THE FIERCE infighting in the Congress party’s Mumbai unit came out in the open today in an embarrassing fashion — on the party’s 131st foundation day — after its mouthpiece carried articles questioning Jawaharlal Nehru’s policy on Kashmir and claiming that Sonia Gandhi’s father was a “fascist soldier”.
Mumbai Congress chief Sanjay Nirupam, who is also the editor of Congress Darshan, apologised for what he described as an “irreparable mistake”. But he also accused his rivals of having “leaked” the contents of the in-house magazine to the media to target him.
By evening, Nirupam had sacked the publication’s content editor Sudhir Joshi, a freelance journalist. Joshi was not available for comment.
Speaking to The Indian Express, Nirupam said: “I take complete responsibility… I admit the contents were unacceptable. We should have been careful. But if anybody had a problem and wanted to rectify the errors, they should have brought it to my notice. Or they should have sent it to the high command.”
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Nirupam accused his “rivals” of deliberately keeping silent about the articles. “They leaked it to the media on a day that is most auspicious for Congressmen. This is an anti-party activity. They wanted to target me and embarrassed the party. There should be an inquiry into who was behind this,” he said.
In Delhi, Congress leader Salman Khurshid said the issue should be “seriously looked into” while spokesperson Tom Vadakkan sought to distance the party from the publication.
Reacting to the articles, BJP Union Minister Jitender Singh said such remarks about Nehru’s policy have been made earlier, too. Environment Minister Prakash Javadekar even congratulated Nirupam for “bearing out the truth in the mouthpiece”.
Discord and factionalism has dogged the Mumbai Congress, foiling its consolidation plans in the past few years. In the 2014 Lok Sabha polls, the party was wiped out in Mumbai. It had also fared miserably in the assembly elections in the city the same year.
The controversial articles appeared in the Hindi edition of Congress Darshan, which has a Marathi edition, too. Both the editions were brought out on December 8 to coincide with Sonia Gandhi’s birthday, with 200 copies of each printed for “internal circulation”.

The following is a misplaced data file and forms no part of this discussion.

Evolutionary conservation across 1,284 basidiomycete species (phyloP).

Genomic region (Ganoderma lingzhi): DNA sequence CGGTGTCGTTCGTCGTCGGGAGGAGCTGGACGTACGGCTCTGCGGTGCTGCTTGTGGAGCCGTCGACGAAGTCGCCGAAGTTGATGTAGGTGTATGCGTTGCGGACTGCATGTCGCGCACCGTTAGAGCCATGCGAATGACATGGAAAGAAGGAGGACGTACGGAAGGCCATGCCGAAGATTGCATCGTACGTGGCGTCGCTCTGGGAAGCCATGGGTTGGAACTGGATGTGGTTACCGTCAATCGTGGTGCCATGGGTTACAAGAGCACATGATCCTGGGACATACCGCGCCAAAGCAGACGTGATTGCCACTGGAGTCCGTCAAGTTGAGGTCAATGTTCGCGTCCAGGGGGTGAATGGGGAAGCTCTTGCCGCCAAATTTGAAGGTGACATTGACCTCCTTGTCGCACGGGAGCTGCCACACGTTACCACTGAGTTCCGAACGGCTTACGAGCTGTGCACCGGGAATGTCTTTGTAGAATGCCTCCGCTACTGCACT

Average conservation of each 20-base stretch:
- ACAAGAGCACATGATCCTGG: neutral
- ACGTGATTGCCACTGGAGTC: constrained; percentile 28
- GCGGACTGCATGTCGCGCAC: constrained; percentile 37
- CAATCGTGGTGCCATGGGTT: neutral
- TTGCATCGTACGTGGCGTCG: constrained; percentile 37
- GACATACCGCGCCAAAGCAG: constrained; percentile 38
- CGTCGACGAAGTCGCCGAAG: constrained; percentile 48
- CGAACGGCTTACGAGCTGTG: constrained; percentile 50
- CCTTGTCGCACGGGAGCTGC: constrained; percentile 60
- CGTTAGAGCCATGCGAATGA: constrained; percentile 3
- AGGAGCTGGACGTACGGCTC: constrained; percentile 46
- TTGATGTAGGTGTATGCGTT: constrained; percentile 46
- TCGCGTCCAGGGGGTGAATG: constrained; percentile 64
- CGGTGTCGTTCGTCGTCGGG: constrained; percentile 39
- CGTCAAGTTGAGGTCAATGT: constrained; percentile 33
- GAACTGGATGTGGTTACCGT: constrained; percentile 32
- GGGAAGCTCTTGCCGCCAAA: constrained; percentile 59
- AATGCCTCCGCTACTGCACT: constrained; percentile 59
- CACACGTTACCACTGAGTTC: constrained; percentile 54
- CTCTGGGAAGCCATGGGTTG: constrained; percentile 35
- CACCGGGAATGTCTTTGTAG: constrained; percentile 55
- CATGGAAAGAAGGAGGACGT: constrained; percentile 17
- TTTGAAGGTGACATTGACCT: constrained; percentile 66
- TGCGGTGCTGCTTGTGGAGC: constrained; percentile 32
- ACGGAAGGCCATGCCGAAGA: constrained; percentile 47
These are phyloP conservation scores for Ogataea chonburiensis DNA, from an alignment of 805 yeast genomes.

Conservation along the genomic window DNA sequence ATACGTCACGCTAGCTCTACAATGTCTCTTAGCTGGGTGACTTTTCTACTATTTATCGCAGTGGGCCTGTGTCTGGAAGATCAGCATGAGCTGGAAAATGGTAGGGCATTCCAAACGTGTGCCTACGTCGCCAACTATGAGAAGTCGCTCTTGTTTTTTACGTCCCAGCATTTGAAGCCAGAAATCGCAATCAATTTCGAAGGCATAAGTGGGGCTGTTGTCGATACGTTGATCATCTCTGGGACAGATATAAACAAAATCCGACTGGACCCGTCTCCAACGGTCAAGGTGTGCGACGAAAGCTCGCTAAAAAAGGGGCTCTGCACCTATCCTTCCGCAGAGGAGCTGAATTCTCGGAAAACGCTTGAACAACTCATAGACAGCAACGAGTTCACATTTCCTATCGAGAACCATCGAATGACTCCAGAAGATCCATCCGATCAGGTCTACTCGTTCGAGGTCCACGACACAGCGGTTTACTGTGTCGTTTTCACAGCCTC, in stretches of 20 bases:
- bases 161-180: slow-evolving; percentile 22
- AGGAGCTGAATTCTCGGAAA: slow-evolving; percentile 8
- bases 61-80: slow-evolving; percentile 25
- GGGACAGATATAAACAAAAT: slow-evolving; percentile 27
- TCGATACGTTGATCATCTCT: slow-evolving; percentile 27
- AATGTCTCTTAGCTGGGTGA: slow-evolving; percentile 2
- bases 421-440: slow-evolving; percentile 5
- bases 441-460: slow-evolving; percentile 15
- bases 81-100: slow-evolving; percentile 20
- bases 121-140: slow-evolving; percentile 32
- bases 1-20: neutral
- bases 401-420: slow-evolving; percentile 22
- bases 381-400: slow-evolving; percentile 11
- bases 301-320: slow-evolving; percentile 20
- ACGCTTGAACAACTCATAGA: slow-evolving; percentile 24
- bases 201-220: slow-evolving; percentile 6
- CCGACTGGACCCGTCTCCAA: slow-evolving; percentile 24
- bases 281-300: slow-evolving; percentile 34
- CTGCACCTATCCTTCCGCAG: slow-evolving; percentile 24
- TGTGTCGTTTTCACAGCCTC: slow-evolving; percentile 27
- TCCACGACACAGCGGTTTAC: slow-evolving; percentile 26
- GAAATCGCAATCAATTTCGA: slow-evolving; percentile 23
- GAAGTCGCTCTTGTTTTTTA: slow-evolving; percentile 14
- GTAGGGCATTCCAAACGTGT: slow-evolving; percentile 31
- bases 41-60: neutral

An unsigned write-up in the Hindi edition blames Nehru for “the state of affairs in Kashmir, China and Tibet”.
“Despite Patel getting the post of Deputy Prime Minister and Home Minister, the relations between the two leaders remained strained, and both had threatened to resign time and again,” the article says.
The article cites a letter that Patel purportedly wrote in 1950 to caution Nehru against China’s policy towards Tibet and in which “Patel described China as unfaithful, and a future enemy of India”. “Had Patel been heard (by Nehru) then, the problems of Kashmir, China, Tibet and Nepal wouldn’t have existed now. Patel opposed Nehru’s move of taking the Kashmir issue to the UN,” stated the article, adding, “Nehru did not agree with Patel’s views on Nepal.”
Another article describes Sonia Gandhi’s early life in detail, including her “ambition to become an air hostess” as well as the allegation that her father was a member of the Italian forces that lost to the Russians in the World War. “Sonia Gandhi’s father Stephano Maino was a former fascist soldier,” it says.
The write-up also describes how Sonia rose to the position of party president. “Sonia Gandhi registered as a primary member of the Congress in 1997 and became the party’s president in 62 days. She also made an unsuccessful attempt to form a government,” the article says.
When contacted, former UPA minister Salman Khurshid said, “If something like this has come out in a Congress magazine, then AICC will take it up.”
Spokesperson Vadakkan said, “It was a defunct magazine and there were attempts to revive it. This magazine has not been associated with Congress.”
‘Congress Darshan’ was launched during the tenure of Kripashankar Singh as Mumbai chief between 2007-2011 to “sensitise partymen on policies and the legacy of the Congress”.
The journal was discontinued four years ago before being revived by Nirupam, a former journalist himself, this year. “I decided to revive the Hindi edition two months ago. The first issue was brought out in November,” said Nirupam.
“The initial plan was to just translate the content published in the Marathi edition. But Joshi expressed an interest in contributing independent articles, which we approved,” he said.
Nirupam said he would now revamp the editorial board and personally monitor content.
Bhushan Patil, an editorial board member, said Joshi published the content without approval. “It was decided to prepone the December edition to mark Soniaji’s birthday. The decision was taken on December 4. The content writer (Joshi) said that he was pressed for time and did not wait for approval of board members. The Marathi edition was screened,” he said.
But while nowhere in the publication is Joshi credited for sourcing content, sources said board members and local leaders, Nizamuddin Rayeen and Chitrasen Singh, had been assigned the responsibility for the Hindi edition.
Former union minister Gurudas Kamat said, “I’m shocked… The credentials of the content writer ought to have been checked before he was appointed for the job.”
Former party MP Milind Deora tweeted: “Glad action has been taken against writer of unsound piece. Leaders must show caution, avoid such mistakes in future.”